Second Justice Lab settlement announced days after first, underscoring need for national police reform as nation reaches inflection point in response to Tyre Nichols killing
NEW ORLEANS – The ACLU of Louisiana and Venable LLP have reached a settlement with the New Orleans Police Department (NOPD) on behalf of Mr. Michael Celestine — a Black man who was chased, seized, and arrested after an officer noted an alleged “bulge” in his clothing. Mr. Celestine spent more than a year incarcerated during the deadly COVID-19 pandemic before his criminal charges, including resisting an officer, were dismissed.
As alleged in the complaint, on a cold afternoon in January 2020, an NOPD officer was surveilling the allegedly “high crime area” where Mr. Celestine was living with a friend. The officer called nearby patrollers and after a short foot chase, one of the defendants immediately resorted to excessive force while others stood by and failed to make any attempt to protect Mr. Celestine, despite his repeated pleas of “I can’t breathe.” Because of the officers’ wrongful conduct — both in using excessive force against Mr. Celestine and in failing to intervene — the ACLU’s lawsuit alleged that all of the involved officers should be held liable for the harm that Mr. Celestine endured that afternoon.
“We are grateful for the outstanding work of our legal team in settling this case and achieving this important outcome,” said ACLU of Louisiana Legal Director Nora Ahmed. “In representing our client, our primary focus was to hold these NOPD officers accountable for the abuse and mistreatment of an innocent man who was targeted simply because of the color of his skin. It’s our hope that this settlement, as with every other Justice Lab settlement, will result in fewer incidents of unconstitutional policing and vicious brutality.”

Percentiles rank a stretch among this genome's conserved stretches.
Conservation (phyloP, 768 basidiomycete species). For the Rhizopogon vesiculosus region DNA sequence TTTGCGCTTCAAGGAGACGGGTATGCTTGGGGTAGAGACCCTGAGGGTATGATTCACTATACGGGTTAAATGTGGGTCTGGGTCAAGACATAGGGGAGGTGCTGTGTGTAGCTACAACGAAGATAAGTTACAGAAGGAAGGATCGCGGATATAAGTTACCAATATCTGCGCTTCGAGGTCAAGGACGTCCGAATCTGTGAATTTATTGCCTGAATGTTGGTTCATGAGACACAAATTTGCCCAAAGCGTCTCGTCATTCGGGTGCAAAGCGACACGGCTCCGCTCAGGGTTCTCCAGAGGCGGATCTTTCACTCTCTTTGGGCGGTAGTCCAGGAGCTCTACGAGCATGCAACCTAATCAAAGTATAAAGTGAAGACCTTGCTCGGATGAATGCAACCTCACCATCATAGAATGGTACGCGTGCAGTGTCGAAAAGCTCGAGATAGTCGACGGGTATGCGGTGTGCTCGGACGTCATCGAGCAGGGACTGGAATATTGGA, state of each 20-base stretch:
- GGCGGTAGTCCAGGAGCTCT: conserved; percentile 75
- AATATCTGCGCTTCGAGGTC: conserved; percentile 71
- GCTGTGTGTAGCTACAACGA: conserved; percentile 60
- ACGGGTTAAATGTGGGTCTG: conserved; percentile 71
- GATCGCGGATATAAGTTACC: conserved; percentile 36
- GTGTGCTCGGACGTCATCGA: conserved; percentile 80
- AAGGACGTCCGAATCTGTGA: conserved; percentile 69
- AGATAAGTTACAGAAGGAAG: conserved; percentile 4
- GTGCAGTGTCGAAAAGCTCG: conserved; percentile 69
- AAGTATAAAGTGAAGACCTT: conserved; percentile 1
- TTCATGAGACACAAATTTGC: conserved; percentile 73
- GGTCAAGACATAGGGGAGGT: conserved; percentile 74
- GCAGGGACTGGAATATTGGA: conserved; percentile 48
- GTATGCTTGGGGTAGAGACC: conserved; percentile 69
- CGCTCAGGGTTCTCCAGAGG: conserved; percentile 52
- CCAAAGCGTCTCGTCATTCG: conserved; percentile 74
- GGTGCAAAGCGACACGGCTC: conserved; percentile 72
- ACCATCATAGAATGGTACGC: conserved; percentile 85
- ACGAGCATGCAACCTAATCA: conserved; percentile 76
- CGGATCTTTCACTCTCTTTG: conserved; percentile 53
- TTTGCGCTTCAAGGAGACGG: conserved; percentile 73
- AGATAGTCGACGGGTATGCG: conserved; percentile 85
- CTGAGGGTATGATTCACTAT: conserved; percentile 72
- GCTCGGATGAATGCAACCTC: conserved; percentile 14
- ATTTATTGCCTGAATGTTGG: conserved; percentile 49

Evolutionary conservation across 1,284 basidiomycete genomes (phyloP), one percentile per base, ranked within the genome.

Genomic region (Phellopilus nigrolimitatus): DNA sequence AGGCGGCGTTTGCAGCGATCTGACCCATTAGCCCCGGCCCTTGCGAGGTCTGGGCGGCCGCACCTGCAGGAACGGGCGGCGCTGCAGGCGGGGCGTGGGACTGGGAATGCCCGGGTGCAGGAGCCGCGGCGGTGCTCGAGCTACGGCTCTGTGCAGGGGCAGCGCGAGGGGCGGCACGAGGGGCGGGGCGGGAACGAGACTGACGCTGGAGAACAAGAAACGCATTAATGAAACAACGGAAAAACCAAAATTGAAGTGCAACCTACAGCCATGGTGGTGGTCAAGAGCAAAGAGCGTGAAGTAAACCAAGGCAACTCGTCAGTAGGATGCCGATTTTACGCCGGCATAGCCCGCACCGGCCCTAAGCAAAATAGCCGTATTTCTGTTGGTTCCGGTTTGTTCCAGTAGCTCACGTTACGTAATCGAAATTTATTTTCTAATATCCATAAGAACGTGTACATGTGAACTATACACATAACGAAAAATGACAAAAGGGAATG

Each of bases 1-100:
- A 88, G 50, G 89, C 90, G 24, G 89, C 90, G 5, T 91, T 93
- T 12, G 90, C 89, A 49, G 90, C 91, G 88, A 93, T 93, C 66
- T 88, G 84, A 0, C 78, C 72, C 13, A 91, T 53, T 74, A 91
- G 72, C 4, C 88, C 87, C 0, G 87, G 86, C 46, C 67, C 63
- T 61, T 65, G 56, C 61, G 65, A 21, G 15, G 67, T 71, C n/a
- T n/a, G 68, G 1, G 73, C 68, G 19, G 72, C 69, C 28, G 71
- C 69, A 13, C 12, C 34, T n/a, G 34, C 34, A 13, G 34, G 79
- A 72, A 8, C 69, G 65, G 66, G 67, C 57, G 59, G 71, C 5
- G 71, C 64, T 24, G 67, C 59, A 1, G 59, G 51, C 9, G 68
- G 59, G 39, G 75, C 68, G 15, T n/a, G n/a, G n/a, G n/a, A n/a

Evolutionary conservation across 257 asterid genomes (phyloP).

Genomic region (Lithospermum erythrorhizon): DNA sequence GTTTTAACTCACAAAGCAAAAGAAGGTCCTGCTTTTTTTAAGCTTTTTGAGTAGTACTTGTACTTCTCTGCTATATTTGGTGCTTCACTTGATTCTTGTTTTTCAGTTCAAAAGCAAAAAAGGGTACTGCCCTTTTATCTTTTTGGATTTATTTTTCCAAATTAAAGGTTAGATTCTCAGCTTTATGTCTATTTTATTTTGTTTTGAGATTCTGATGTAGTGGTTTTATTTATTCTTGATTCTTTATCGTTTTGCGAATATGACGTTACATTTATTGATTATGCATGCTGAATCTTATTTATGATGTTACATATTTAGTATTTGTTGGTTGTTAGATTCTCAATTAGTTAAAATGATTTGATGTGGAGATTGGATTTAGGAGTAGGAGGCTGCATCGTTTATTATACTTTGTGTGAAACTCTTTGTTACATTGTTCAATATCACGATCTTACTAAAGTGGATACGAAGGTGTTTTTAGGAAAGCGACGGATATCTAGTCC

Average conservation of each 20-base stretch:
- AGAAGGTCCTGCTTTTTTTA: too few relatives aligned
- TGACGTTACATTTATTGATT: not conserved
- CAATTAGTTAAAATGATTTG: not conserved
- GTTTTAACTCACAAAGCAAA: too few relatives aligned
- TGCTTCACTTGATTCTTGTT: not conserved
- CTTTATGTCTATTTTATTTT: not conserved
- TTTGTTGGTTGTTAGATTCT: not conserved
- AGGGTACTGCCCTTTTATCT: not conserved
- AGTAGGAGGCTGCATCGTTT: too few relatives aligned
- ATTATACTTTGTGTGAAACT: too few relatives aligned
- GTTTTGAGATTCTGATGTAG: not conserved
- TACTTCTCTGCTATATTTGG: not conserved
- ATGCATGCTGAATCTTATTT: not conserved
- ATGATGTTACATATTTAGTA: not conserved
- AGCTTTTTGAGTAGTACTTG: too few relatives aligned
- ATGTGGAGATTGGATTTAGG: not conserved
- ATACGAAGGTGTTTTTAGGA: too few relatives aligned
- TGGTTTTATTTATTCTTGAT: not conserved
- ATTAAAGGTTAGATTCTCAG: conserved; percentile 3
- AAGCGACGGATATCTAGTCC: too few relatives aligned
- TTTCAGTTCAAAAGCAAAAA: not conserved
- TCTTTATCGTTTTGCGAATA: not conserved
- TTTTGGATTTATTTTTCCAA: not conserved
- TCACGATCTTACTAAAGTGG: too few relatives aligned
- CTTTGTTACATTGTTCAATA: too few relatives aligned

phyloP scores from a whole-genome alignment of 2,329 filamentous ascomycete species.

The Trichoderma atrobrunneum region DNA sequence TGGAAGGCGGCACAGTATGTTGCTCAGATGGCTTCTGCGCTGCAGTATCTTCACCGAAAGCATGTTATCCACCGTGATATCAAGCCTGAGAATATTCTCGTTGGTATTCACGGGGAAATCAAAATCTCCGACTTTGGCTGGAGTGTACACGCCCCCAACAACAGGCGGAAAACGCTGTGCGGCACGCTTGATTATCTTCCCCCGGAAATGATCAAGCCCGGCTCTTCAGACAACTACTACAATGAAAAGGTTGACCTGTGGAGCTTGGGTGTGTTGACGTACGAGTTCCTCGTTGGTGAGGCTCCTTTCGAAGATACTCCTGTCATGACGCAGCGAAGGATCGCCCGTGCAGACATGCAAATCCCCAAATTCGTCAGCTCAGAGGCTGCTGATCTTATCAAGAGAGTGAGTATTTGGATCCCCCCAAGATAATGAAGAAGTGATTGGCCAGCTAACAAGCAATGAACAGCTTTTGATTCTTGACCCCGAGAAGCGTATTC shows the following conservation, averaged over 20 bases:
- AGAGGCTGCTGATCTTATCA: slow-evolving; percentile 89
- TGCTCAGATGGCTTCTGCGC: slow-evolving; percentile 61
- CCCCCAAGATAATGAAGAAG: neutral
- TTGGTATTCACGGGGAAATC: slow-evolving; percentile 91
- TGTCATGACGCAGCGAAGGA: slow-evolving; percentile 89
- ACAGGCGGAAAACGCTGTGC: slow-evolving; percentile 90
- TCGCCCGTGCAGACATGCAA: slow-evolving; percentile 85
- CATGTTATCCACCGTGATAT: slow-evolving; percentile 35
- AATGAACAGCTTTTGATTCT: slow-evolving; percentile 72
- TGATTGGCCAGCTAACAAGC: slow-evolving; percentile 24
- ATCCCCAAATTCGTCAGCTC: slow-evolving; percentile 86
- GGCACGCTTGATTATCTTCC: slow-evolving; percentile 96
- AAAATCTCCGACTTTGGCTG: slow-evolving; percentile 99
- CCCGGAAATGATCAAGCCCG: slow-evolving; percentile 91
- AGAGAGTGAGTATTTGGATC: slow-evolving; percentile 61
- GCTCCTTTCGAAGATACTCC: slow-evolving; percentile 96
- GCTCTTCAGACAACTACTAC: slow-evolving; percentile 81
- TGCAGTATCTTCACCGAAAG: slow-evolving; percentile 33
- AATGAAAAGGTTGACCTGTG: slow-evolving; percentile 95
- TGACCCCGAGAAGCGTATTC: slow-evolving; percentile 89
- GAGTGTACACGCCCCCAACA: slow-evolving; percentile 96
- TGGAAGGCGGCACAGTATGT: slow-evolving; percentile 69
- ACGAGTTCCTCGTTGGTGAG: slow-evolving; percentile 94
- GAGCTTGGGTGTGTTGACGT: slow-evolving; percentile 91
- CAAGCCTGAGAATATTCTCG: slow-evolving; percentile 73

During his unconstitutional arrest, officers callously threatened Mr. Celestine with a gun and then viciously tased him. Mr. Celestine was not behaving violently and posed no threat of physical harm to the defendants. For over a decade, NOPD has been under a consent decree from the federal government, which prohibits investigative stops without reasonable articulable suspicion, arrests without probable cause, and force that is unreasonable — including the deployment of a Taser on a non-violent suspect who does not pose an imminent threat of physical harm, such as Mr. Celestine.
Despite initial statements that the city’s vast camera network would only be used to help respond to incidents, and not be used for general location-based surveillance, NOPD’s tracking and assault on Mr. Celestine demonstrate the troubling mission creep associated with the city’s surveillance network. Designating residential neighborhoods as “high-crime areas” paints all residents as potential threats. Coupled with an expansive and secretive surveillance network and racially-biased facial recognition, the system encourages racial profiling and unconstitutional stops, searches, and uses of force.
Mr. Celestine remained incarcerated for a year on false charges, crammed inside the Orleans Justice Center during the height of the coronavirus pandemic, where, at one point during his incarceration, over 200 people were infected with COVID-19. Finally, in January 2021, after twelve long months, the Orleans Parish District Attorney’s office dropped every charge against him, and he was released. While no amount of money will ever repay the harm inflicted upon Mr. Celestine, the recent settlement allows him the ability to finally begin the healing process as he attempts to move on from this deeply traumatizing experience. In reaching this settlement, the defendants admit no liability.
This is the second settlement announced by the ACLU of Louisiana’s Justice Lab. It comes on the heels of the campaign’s first settlement announced earlier this week against the Shreveport Police Department.